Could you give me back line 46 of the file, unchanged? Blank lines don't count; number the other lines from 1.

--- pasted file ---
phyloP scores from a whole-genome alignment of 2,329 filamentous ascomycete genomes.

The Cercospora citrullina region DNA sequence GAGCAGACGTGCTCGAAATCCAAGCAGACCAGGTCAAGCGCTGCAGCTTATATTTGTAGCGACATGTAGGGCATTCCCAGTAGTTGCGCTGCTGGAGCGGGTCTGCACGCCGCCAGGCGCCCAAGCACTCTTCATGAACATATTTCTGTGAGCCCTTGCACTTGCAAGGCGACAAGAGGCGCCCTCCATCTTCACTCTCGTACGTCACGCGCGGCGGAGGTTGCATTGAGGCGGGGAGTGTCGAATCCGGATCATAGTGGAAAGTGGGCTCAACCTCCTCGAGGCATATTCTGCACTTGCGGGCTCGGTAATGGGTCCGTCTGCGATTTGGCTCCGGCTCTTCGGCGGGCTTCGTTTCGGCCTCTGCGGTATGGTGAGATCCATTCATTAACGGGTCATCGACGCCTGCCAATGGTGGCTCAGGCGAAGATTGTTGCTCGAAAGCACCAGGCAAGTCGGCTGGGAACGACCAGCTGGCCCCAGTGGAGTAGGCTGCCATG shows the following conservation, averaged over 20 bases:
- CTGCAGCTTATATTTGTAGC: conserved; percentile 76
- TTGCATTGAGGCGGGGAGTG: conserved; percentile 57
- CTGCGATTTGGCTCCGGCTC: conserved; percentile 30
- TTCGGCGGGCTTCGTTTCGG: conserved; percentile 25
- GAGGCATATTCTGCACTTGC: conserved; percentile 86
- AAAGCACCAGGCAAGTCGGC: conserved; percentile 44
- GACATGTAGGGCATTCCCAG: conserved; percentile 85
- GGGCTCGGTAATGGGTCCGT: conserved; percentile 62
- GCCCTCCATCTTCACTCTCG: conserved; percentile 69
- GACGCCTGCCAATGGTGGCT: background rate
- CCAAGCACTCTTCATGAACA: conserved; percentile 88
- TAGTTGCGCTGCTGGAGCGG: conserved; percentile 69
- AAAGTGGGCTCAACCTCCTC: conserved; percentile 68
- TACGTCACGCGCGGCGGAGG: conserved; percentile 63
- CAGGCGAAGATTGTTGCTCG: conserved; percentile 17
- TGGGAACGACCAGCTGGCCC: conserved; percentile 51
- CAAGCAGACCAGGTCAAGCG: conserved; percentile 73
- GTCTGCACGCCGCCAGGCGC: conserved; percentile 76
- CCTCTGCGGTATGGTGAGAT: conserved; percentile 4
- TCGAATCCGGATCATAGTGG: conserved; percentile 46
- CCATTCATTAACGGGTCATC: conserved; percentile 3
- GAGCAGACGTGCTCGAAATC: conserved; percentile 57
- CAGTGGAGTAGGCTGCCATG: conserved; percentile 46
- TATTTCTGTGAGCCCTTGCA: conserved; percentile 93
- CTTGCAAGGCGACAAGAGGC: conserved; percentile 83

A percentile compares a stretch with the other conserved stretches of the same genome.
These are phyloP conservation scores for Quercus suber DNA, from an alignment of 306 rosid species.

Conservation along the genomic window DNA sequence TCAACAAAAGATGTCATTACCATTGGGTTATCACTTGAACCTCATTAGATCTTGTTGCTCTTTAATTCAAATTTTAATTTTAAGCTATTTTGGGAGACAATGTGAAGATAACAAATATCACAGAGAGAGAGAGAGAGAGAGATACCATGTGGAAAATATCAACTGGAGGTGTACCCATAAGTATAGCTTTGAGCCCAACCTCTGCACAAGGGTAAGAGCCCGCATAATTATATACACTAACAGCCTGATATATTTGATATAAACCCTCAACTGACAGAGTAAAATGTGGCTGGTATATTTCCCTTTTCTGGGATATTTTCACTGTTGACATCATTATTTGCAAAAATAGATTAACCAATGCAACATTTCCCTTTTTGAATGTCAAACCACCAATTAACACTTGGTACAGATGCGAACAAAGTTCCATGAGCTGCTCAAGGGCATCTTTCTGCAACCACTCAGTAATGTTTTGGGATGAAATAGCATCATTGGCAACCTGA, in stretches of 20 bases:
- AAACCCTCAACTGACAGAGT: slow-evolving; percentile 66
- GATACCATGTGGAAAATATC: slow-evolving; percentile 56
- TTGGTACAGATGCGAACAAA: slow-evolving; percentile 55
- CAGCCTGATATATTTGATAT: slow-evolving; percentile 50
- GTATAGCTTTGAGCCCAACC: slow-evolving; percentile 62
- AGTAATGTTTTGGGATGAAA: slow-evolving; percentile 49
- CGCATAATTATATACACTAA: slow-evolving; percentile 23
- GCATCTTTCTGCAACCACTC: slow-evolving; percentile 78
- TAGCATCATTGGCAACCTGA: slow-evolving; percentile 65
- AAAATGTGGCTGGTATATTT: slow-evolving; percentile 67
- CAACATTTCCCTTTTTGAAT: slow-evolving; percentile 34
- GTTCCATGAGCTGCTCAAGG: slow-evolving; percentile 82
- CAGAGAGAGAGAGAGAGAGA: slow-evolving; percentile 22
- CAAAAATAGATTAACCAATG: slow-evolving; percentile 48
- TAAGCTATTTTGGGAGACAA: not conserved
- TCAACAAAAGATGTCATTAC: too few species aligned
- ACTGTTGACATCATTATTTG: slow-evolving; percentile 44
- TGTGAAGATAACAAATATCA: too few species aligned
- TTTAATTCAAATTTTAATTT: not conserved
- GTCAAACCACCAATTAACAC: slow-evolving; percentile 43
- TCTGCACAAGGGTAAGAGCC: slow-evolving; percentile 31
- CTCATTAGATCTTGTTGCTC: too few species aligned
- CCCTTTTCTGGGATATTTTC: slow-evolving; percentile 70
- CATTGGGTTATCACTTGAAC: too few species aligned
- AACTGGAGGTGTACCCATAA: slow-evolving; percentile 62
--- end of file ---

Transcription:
- TCAACAAAAGATGTCATTAC: too few species aligned